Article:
Making Tax Digital – consultation

Have your say on HMRC’s Making Tax Digital proposals.

On 15 August 2016, HMRC published six consultation documents on its Making Tax Digital proposals. The consultation will run until 7 November 2016 so there is still time for members to have their say.

In summary;

  • From 2018 most businesses, the self-employed and landlords will need to use software or apps to keep their business records and to update HMRC quarterly.
  • There will be an exemption for all unincorporated businesses and landlords with gross income/annual turnover below £10,000 (though this amount is subject to consultation).
  • HMRC is proposing to defer implementation for a year for a limited group of unincorporated businesses and landlords with annual turnover above £10,000 but below a threshold that is also being consulted on.
  • Those who genuinely cannot use digital tools will not be forced into doing so and they will be exempted entirely from the new obligations.
  • Other groups that feel they should be out of scope can make their case as part of the consultation.
  • HMRC is consulting on simplifying some of the underlying tax rules to support the changes being introduced by Making Tax Digital, including extending the ‘cash basis’ to larger enterprises and to property businesses, reforming the basis period rules and simplifying reporting for businesses that use GAAP accounting.
  • HMRC is also consulting on introducing ‘voluntary pay as you go’ for businesses and landlords who keep their records digitally and update HMRC regularly.

There are proposals to adapt HMRC’s compliance and enquiry powers to support the changes being introduced to reporting and filing obligations, and to introduce a new regime for late submission penalties, late payment sanctions and proposals to align interest across taxes.
HMRC is also consulting on how more effective use of third-party information can help to transform the tax system.

If you have specific comments on the consultations to be considered for inclusion in our formal submissions to HMRC, email them by 15 October to the CIOT Technical Team at technical@ciot.org.uk or the ATT Technical Team at atttechnical@att.org.uk.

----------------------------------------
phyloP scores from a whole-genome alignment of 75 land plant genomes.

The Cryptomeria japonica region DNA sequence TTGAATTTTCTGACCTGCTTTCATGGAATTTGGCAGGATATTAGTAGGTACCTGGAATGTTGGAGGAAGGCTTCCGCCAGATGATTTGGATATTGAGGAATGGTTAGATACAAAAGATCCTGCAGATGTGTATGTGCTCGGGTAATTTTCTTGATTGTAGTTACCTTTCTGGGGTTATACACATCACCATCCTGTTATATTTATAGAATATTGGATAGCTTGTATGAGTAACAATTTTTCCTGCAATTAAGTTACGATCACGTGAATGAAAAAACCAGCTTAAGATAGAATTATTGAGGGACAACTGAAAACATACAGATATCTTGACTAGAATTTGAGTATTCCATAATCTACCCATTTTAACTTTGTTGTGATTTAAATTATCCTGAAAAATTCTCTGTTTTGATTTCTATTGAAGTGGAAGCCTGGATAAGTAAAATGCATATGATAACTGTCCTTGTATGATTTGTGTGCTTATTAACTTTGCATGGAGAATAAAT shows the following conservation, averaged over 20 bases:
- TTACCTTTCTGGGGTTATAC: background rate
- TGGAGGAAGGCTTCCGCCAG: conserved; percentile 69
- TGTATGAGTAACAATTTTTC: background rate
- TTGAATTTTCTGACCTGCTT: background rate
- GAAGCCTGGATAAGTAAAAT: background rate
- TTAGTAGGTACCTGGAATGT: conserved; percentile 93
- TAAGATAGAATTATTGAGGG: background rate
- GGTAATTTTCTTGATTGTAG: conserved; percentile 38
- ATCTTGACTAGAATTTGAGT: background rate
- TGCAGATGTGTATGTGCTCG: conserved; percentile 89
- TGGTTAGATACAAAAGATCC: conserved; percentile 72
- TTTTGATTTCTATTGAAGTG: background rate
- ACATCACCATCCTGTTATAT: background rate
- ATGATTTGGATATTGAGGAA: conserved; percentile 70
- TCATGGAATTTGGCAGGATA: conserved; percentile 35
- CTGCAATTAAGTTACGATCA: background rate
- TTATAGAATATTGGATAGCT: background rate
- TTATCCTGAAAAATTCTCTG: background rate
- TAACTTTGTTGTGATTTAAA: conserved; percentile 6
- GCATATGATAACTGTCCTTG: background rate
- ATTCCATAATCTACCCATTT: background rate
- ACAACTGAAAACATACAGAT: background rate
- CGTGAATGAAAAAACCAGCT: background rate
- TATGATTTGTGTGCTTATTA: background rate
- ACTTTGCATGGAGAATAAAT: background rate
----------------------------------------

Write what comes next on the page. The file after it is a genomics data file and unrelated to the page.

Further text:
An overview of the Making Tax Digital proposals can be found on GOV.UK.

If you would like to respond only to the questions in the overview document, HMRC has put together an online survey.

Comments on questions posed in each of the consultation documents can also be sent directly to HMRC using the email addresses provided (see below).

The six documents are:

  1. Making Tax Digital: bringing business tax into the digital age (including digital record keeping and quarterly reporting requirements).

    Email comments directly to HMRC at makingtaxdigital.consultations@hmrc.gsi.gov.uk.
     

  2. Making Tax Digital: tax administration (including compliance powers, late submission penalties, late payment sanctions and interest).

    Email comments directly to HMRC at MTDTA@hmrc.gsi.gov.uk.
     

  3. Making Tax Digital: voluntary pay as you go.

    Email comments directly to HMRC at makingtaxdigital.consultations@hmrc.gsi.gov.uk.
     

  4. Making Tax Digital: transforming the tax system through the better use of information (third-party information).

    Email comments directly to HMRC at processtransformation.mtd@hmrc.gsi.gov.uk.
     

  5. Simplifying tax for unincorporated businesses (including increasing the entry threshold to the ‘cash basis’, reforming the capital/revenue divide inside the ‘cash basis’, reforming basis periods for all self-employed sole traders and simplified reporting for businesses using GAAP accounting).

    Email comments directly to HMRC at businessincometaxsimplification.consultation@hmrc.gsi.gov.uk.
     

  6. Simplified cash basis for property businesses.

    Email comments directly to HMRC at propertycashbasis.consultation@hmrc.gsi.gov.uk.

Finally, thank you to all members who took part in the recent CIOT and ATT Making Tax Digital survey. We had a magnificent response. We’re now collating the results which will be invaluable as we put together our formal responses to the consultations.